• narrow-angle glaucoma;
  • problems with urination;
  • if you are receiving electroshock therapy.

Some young people have thoughts about suicide when first taking an antidepressant. Your doctor should check your progress at regular visits. Your family or other caregivers should also be alert to changes in your mood or symptoms.

Tell your doctor if you are pregnant or breastfeeding.

Protriptyline is not approved for use by anyone younger than 18 years old.

How should I take protriptyline?

Follow all directions on your prescription label and read all medication guides or instruction sheets. Your doctor may occasionally change your dose. Use the medicine exactly as directed.

Your symptoms may not improve for up to a few weeks.

Tell your doctor if you have a planned surgery.

You may have withdrawal symptoms if you stop using protriptyline suddenly. Ask your doctor before stopping the medicine.

Store at room temperature away from moisture and heat. Keep the bottle tightly closed when not in use.

What happens if I miss a dose?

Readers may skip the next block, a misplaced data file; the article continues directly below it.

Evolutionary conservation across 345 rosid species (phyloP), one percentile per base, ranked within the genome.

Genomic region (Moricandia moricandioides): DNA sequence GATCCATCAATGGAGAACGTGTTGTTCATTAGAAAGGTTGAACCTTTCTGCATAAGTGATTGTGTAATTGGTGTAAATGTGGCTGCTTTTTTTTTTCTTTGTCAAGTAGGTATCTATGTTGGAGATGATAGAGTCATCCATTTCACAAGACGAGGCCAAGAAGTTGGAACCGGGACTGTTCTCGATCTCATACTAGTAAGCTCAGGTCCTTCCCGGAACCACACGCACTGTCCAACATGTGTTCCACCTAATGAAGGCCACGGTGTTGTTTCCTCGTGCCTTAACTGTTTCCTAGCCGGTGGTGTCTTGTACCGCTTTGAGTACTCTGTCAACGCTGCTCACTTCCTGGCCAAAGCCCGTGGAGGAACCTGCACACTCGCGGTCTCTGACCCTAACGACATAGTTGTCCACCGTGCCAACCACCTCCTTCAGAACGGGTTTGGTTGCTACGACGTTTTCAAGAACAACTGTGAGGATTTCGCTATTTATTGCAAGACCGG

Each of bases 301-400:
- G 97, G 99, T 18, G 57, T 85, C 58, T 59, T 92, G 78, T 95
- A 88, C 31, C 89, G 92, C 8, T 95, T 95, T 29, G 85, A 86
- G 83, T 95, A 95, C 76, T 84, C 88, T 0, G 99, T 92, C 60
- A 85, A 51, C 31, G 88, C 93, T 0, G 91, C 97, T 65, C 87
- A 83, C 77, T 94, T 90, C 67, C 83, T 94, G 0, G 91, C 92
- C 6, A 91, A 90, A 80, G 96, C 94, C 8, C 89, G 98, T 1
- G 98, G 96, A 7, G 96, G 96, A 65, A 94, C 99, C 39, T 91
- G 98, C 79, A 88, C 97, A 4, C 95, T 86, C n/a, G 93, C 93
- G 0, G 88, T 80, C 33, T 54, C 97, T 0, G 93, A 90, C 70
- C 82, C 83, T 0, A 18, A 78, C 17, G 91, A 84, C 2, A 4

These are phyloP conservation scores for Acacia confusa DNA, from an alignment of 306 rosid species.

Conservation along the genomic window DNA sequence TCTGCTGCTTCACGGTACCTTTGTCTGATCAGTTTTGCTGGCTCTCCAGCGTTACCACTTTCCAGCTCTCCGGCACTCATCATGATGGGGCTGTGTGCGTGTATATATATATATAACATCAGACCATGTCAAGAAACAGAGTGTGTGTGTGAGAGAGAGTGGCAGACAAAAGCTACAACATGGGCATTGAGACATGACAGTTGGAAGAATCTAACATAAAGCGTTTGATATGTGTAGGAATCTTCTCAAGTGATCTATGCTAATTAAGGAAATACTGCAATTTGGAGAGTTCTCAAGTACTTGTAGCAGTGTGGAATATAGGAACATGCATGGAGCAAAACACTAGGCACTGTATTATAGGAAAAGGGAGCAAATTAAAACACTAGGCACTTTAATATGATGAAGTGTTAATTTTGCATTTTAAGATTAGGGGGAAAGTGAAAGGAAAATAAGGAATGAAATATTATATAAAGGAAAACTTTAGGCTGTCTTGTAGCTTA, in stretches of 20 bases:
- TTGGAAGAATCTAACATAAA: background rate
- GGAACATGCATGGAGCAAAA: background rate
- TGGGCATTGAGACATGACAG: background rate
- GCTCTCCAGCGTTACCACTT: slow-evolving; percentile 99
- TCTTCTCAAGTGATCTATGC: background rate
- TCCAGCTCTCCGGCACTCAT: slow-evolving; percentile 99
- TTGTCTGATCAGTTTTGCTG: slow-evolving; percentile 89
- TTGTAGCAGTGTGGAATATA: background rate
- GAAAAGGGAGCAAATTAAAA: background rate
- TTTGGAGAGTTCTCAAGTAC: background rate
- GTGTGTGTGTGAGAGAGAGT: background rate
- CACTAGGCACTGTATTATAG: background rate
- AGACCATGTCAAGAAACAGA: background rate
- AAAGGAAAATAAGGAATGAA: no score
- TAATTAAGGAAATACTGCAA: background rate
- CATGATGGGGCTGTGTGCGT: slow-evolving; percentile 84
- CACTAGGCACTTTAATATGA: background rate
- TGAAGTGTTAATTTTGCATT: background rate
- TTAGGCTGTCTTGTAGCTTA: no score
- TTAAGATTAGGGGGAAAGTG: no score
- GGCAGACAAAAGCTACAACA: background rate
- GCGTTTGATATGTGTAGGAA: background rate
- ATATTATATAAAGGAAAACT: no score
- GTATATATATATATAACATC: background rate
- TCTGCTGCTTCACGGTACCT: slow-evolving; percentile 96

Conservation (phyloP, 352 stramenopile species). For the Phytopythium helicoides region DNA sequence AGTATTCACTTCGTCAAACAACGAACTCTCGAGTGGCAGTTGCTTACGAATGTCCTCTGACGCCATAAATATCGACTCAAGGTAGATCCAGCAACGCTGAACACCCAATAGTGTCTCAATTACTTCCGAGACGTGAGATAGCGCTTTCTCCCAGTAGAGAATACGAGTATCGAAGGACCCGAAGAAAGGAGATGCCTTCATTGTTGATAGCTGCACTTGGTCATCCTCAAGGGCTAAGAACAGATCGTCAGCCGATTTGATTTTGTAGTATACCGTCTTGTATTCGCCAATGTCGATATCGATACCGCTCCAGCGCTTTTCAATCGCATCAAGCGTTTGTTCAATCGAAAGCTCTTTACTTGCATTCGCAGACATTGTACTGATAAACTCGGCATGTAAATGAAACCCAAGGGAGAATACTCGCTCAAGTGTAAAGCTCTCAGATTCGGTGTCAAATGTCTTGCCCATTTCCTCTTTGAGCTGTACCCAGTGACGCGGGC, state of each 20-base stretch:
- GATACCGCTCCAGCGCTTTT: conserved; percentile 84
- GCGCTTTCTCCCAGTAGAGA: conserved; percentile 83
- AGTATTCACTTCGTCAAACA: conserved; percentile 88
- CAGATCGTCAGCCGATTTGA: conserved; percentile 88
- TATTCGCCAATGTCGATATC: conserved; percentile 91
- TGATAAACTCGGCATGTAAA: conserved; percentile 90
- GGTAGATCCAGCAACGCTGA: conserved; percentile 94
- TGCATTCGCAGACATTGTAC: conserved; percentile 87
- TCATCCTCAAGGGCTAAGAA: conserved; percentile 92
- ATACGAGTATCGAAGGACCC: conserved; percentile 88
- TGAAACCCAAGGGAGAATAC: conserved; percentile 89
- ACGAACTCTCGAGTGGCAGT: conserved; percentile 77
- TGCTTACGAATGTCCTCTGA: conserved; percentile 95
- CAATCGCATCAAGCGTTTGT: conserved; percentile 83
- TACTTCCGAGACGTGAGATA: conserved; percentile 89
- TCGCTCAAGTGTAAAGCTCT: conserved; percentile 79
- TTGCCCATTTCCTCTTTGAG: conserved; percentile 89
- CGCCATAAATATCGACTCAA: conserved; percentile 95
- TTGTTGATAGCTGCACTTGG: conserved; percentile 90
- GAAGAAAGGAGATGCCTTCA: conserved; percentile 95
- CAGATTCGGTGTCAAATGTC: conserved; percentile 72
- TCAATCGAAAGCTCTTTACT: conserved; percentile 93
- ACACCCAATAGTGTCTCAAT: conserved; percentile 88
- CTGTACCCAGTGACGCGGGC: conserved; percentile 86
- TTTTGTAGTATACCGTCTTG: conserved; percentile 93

Take the medicine as soon as you can, but skip the missed dose if it is almost time for your next dose. Do not take two doses at one time.

What happens if I overdose?

Seek emergency medical attention or call the Poison Help line at 1-800-222-1222. An overdose of protriptyline can be fatal.

Overdose symptoms may include irregular heartbeats, feeling like you might pass out, seizures, coma.

What should I avoid while taking protriptyline?

Do not drink alcohol. Dangerous side effects or death could occur.

Avoid driving or hazardous activity until you know how this medicine will affect you. Your reactions could be impaired.

Protriptyline could make you sunburn more easily. Avoid sunlight or tanning beds. Wear protective clothing and use sunscreen (SPF 30 or higher) when you are outdoors.

What are the possible side effects of protriptyline?